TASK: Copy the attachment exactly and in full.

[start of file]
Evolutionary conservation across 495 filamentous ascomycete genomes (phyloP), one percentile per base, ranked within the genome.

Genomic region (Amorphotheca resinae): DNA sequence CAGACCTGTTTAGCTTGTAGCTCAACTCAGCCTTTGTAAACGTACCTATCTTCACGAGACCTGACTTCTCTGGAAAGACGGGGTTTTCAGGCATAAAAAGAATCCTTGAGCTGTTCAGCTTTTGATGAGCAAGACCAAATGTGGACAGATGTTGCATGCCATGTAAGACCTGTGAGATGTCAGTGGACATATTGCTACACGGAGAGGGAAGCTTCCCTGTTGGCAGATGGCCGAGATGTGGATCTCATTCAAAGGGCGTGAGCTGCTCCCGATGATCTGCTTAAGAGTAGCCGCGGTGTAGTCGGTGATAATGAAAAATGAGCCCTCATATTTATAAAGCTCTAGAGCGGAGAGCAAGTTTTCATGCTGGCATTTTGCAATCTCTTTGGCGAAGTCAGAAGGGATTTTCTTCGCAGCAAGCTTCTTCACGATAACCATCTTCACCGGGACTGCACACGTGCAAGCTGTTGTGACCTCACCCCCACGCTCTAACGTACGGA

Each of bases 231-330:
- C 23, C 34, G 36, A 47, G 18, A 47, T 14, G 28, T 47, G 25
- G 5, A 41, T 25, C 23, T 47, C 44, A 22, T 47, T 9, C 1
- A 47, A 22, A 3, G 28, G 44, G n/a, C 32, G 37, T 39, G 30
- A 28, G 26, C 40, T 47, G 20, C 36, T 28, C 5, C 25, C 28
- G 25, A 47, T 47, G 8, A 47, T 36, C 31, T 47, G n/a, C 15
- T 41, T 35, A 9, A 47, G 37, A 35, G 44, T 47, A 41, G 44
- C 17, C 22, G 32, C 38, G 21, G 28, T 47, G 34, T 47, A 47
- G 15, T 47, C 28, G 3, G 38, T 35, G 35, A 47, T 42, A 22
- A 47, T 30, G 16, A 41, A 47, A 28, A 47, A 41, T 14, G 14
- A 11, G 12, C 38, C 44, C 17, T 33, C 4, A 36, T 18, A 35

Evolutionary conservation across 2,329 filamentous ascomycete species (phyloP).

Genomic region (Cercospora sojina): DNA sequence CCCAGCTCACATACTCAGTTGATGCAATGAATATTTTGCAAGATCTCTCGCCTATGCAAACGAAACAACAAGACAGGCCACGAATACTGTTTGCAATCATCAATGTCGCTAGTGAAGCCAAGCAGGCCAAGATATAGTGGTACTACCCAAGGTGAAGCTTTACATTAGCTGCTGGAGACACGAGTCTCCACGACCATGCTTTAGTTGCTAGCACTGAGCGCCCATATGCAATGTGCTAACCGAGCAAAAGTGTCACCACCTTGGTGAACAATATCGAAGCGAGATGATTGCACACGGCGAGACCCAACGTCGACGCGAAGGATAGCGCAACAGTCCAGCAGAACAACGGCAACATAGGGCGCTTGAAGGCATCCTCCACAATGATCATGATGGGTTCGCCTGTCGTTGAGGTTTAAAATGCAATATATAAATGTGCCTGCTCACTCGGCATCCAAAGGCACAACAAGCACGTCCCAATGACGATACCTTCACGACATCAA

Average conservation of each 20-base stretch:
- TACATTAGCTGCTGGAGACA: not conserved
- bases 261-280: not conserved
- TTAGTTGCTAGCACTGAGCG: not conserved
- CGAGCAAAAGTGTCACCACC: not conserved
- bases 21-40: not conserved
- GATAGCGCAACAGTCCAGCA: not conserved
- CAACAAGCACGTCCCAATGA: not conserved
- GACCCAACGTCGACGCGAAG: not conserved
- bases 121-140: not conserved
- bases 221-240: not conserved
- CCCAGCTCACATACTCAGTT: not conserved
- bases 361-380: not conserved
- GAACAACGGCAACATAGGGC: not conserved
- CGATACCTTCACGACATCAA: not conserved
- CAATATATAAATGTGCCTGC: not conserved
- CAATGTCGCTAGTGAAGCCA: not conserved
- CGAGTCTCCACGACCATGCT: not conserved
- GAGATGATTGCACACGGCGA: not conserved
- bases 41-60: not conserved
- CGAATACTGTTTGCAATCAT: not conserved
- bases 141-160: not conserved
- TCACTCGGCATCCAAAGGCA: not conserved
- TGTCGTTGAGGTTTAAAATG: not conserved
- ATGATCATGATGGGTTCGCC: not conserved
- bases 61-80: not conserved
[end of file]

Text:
Evolutionary conservation across 495 filamentous ascomycete genomes (phyloP), one percentile per base, ranked within the genome.

Genomic region (Amorphotheca resinae): DNA sequence CAGACCTGTTTAGCTTGTAGCTCAACTCAGCCTTTGTAAACGTACCTATCTTCACGAGACCTGACTTCTCTGGAAAGACGGGGTTTTCAGGCATAAAAAGAATCCTTGAGCTGTTCAGCTTTTGATGAGCAAGACCAAATGTGGACAGATGTTGCATGCCATGTAAGACCTGTGAGATGTCAGTGGACATATTGCTACACGGAGAGGGAAGCTTCCCTGTTGGCAGATGGCCGAGATGTGGATCTCATTCAAAGGGCGTGAGCTGCTCCCGATGATCTGCTTAAGAGTAGCCGCGGTGTAGTCGGTGATAATGAAAAATGAGCCCTCATATTTATAAAGCTCTAGAGCGGAGAGCAAGTTTTCATGCTGGCATTTTGCAATCTCTTTGGCGAAGTCAGAAGGGATTTTCTTCGCAGCAAGCTTCTTCACGATAACCATCTTCACCGGGACTGCACACGTGCAAGCTGTTGTGACCTCACCCCCACGCTCTAACGTACGGA

Each of bases 231-330:
- C 23, C 34, G 36, A 47, G 18, A 47, T 14, G 28, T 47, G 25
- G 5, A 41, T 25, C 23, T 47, C 44, A 22, T 47, T 9, C 1
- A 47, A 22, A 3, G 28, G 44, G n/a, C 32, G 37, T 39, G 30
- A 28, G 26, C 40, T 47, G 20, C 36, T 28, C 5, C 25, C 28
- G 25, A 47, T 47, G 8, A 47, T 36, C 31, T 47, G n/a, C 15
- T 41, T 35, A 9, A 47, G 37, A 35, G 44, T 47, A 41, G 44
- C 17, C 22, G 32, C 38, G 21, G 28, T 47, G 34, T 47, A 47
- G 15, T 47, C 28, G 3, G 38, T 35, G 35, A 47, T 42, A 22
- A 47, T 30, G 16, A 41, A 47, A 28, A 47, A 41, T 14, G 14
- A 11, G 12, C 38, C 44, C 17, T 33, C 4, A 36, T 18, A 35

Evolutionary conservation across 2,329 filamentous ascomycete species (phyloP).

Genomic region (Cercospora sojina): DNA sequence CCCAGCTCACATACTCAGTTGATGCAATGAATATTTTGCAAGATCTCTCGCCTATGCAAACGAAACAACAAGACAGGCCACGAATACTGTTTGCAATCATCAATGTCGCTAGTGAAGCCAAGCAGGCCAAGATATAGTGGTACTACCCAAGGTGAAGCTTTACATTAGCTGCTGGAGACACGAGTCTCCACGACCATGCTTTAGTTGCTAGCACTGAGCGCCCATATGCAATGTGCTAACCGAGCAAAAGTGTCACCACCTTGGTGAACAATATCGAAGCGAGATGATTGCACACGGCGAGACCCAACGTCGACGCGAAGGATAGCGCAACAGTCCAGCAGAACAACGGCAACATAGGGCGCTTGAAGGCATCCTCCACAATGATCATGATGGGTTCGCCTGTCGTTGAGGTTTAAAATGCAATATATAAATGTGCCTGCTCACTCGGCATCCAAAGGCACAACAAGCACGTCCCAATGACGATACCTTCACGACATCAA

Average conservation of each 20-base stretch:
- TACATTAGCTGCTGGAGACA: not conserved
- bases 261-280: not conserved
- TTAGTTGCTAGCACTGAGCG: not conserved
- CGAGCAAAAGTGTCACCACC: not conserved
- bases 21-40: not conserved
- GATAGCGCAACAGTCCAGCA: not conserved
- CAACAAGCACGTCCCAATGA: not conserved
- GACCCAACGTCGACGCGAAG: not conserved
- bases 121-140: not conserved
- bases 221-240: not conserved
- CCCAGCTCACATACTCAGTT: not conserved
- bases 361-380: not conserved
- GAACAACGGCAACATAGGGC: not conserved
- CGATACCTTCACGACATCAA: not conserved
- CAATATATAAATGTGCCTGC: not conserved
- CAATGTCGCTAGTGAAGCCA: not conserved
- CGAGTCTCCACGACCATGCT: not conserved
- GAGATGATTGCACACGGCGA: not conserved
- bases 41-60: not conserved
- CGAATACTGTTTGCAATCAT: not conserved
- bases 141-160: not conserved
- TCACTCGGCATCCAAAGGCA: not conserved
- TGTCGTTGAGGTTTAAAATG: not conserved
- ATGATCATGATGGGTTCGCC: not conserved
- bases 61-80: not conserved